Tulsa Oklahoma Looking To Place Video Game Stores Under Same Regulations As Pawn Shops

February 14, 2014 - E. Zachary Knight

It is no secret that theft is a big problem in any part of the world. It is something that we as humans have been battling for our entire existence. The city of Tulsa Oklahoma recognizes how hard this battle is and is looking to give law enforcement more tools to work with in their fight against theft.

City officials are working to curb the fencing of stolen items by expanding regulations on pawn shops to include secondhand stores.

Tulsa Police Department officials told city councilors Thursday that secondhand stores are a loophole for thieves who have learned not to sell items to pawn shops because of a legal requirement to track the items being bought and sold.

The way they see it, thieves have realized that off-loading stolen goods at pawnshops is not a very smart thing to do as pawnshops are legally required to report any and all transactions, which include the name, address and other personally identifying information of the seller as well as descriptions of the pawned goods, to the police. To bypass this, thieves have turned to alternative sources selling off stolen goods.

So the Tulsa City Council is looking to expand pawnshop laws to cover almost all other secondhand stores. 

Secondhand shops identified by Tulsa police include video gaming stores, computer and electronics stores, tool stores, sports stores and music stores.

Councilors agreed to start work on a draft for an ordinance that would address the loophole.

Such laws are not uncommon around the US. I worked at an EB Games in Arizona in 2003 and we had to report and hold all video game consoles that were sold to us. Most people were pretty content with such requirements.

Where these laws seem to lose all effectiveness is when the transactions completely bypass a third party and are done face to face. The Tulsa Police recognizes this weakness in some respect.

A proposed ordinance to regulate garage sales is being worked on, and Seibert said flea-market sales are a separate problem.

"That's its own monster," she said. "We're probably going to need something different for that."

There are still other means that are a lot more popular and far easier to use than flea markets and secondhand stores. I am talking about online websites such as Craigslist and ebay. A savvy thief would likely use those due to their relative anonymity. There is no indication that this proposed ordinance would have any impact on such direct person to person sales utilizing the internet.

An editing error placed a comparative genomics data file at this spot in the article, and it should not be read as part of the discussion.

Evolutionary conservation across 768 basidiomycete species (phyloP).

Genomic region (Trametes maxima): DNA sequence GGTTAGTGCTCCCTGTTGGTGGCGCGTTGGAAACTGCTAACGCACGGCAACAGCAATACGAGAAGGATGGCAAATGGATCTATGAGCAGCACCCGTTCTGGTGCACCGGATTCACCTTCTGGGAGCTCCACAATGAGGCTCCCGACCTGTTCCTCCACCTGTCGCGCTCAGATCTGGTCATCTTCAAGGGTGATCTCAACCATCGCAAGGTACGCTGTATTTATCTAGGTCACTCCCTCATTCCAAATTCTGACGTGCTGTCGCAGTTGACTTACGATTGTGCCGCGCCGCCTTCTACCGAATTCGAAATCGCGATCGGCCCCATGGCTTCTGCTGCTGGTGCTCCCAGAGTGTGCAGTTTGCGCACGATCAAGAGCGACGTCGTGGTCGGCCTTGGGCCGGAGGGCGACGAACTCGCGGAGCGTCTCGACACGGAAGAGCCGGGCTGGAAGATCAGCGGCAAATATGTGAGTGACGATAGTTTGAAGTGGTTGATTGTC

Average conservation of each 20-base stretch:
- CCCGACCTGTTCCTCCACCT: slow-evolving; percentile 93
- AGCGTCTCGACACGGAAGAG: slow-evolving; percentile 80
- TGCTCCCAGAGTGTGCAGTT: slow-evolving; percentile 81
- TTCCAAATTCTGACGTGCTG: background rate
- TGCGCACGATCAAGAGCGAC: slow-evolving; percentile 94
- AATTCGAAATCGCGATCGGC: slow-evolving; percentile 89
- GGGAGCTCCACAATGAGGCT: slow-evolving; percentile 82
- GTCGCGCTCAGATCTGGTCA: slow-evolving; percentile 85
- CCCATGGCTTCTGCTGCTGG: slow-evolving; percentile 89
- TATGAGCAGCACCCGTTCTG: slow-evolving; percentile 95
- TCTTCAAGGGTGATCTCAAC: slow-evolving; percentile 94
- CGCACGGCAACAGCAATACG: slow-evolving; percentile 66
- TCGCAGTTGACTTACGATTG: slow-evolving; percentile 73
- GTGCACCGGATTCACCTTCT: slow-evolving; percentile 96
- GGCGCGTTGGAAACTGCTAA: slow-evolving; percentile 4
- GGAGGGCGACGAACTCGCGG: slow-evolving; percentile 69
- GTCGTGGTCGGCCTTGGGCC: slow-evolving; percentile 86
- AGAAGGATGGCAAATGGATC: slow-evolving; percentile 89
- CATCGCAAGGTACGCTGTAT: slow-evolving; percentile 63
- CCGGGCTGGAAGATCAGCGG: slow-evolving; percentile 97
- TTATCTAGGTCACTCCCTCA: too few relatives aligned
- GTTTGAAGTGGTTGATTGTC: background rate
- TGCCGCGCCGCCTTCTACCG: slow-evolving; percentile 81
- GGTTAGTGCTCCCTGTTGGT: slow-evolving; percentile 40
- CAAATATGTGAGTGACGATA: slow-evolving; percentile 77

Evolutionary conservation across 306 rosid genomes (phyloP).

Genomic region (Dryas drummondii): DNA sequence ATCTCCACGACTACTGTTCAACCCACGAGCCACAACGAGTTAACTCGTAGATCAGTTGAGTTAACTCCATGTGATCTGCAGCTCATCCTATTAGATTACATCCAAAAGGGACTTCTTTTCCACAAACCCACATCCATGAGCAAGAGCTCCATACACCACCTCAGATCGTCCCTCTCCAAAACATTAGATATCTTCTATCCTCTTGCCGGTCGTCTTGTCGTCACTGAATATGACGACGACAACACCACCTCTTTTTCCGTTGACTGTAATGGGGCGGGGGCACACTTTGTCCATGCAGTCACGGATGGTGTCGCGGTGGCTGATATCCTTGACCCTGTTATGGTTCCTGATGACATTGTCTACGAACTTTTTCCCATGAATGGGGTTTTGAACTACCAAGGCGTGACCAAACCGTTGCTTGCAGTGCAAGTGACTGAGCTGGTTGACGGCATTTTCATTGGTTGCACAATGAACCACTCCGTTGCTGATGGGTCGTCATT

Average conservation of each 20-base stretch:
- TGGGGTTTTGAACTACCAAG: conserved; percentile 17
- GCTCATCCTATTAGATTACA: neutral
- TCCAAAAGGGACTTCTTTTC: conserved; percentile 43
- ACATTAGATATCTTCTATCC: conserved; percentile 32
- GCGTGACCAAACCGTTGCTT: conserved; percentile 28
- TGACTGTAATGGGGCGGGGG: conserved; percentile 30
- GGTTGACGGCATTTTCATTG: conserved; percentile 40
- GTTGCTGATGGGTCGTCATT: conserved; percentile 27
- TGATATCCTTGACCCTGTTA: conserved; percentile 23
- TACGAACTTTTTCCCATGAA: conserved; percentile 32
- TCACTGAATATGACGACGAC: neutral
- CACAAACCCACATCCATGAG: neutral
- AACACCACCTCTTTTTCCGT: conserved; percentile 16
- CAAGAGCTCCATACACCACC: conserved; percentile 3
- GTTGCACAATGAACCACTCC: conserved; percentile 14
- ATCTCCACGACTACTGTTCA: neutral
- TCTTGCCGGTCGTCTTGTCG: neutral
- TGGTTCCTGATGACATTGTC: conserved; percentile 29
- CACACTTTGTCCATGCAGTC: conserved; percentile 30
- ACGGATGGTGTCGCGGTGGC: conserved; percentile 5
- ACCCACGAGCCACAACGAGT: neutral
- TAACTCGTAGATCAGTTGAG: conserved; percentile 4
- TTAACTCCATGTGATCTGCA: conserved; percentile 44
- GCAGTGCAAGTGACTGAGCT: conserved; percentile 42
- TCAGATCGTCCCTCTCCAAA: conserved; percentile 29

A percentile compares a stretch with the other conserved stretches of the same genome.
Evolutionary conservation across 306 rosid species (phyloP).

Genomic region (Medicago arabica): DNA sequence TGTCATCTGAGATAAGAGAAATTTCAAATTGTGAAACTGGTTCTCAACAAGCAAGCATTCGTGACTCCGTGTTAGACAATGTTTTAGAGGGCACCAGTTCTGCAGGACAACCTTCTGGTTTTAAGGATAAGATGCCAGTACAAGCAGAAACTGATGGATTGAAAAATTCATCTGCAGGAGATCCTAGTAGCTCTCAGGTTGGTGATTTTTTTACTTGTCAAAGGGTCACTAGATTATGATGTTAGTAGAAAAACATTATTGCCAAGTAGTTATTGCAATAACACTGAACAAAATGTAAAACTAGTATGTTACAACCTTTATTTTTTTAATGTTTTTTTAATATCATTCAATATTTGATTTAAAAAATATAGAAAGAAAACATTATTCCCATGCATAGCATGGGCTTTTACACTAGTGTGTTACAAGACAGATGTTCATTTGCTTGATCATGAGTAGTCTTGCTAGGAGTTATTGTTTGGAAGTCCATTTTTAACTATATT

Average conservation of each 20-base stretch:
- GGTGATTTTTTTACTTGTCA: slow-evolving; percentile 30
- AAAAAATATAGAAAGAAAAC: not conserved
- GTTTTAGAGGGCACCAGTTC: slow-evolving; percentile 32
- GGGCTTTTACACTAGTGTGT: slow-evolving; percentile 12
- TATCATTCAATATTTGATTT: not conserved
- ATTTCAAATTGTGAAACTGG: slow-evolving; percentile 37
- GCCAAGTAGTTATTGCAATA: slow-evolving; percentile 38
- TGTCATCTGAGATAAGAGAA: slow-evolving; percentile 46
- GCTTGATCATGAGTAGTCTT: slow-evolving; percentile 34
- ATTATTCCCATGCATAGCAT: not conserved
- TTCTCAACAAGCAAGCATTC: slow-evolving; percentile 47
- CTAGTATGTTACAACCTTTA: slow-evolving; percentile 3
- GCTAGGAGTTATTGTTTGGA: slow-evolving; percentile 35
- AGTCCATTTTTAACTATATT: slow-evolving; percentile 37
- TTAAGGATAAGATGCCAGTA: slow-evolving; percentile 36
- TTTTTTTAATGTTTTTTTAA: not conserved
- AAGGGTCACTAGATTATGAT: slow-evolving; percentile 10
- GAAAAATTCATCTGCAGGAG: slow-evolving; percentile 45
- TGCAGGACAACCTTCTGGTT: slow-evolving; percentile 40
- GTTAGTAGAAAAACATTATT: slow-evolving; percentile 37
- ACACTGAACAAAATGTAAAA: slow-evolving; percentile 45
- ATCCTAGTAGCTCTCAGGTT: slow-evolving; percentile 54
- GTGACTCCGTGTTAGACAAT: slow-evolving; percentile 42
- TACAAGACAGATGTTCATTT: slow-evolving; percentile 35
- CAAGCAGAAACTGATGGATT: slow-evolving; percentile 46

-Reporting for Oklahoma, Game Politics Correspondent E. Zachary Knight

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Comments

Re: Tulsa Oklahoma Looking To Place Video Game Stores Under ...

I am in favor of the regulation, it is not that much more paperwork and it really does have a positive effect on reducing crime. So that is reasonable.

But, I am really not sure if they could ever get a set of regulations for Garage Sales, just too much work for the average person to do for a weekend sale. Ebay would be even harder to regulate because it is not located in Tulsa, OK, and transactions would take place over all 50 states and Canada. So that would HAVE to happen at a Federal and International level, and even then the massive amount of data (and bureaucracy) would make any system useless.

I may be crazy, but I am not insane.

Re: Tulsa Oklahoma Looking To Place Video Game Stores Under ...

Seems like a reasonable step to take.  Sure, there will be thieves who skirt this by using craigslist or whatever, but surely at least some of them will be dumb enough to keep using Gamestop.  With just a bit of extra recordkeeping, this could help some people recover their stolen stuff.

Re: Tulsa Oklahoma Looking To Place Video Game Stores Under ...

In my state they already are - there's no distinction between any stores that buy items from customers for resale, they all need a special license, to report items on the state and national databases, and hold items for a set period.

 
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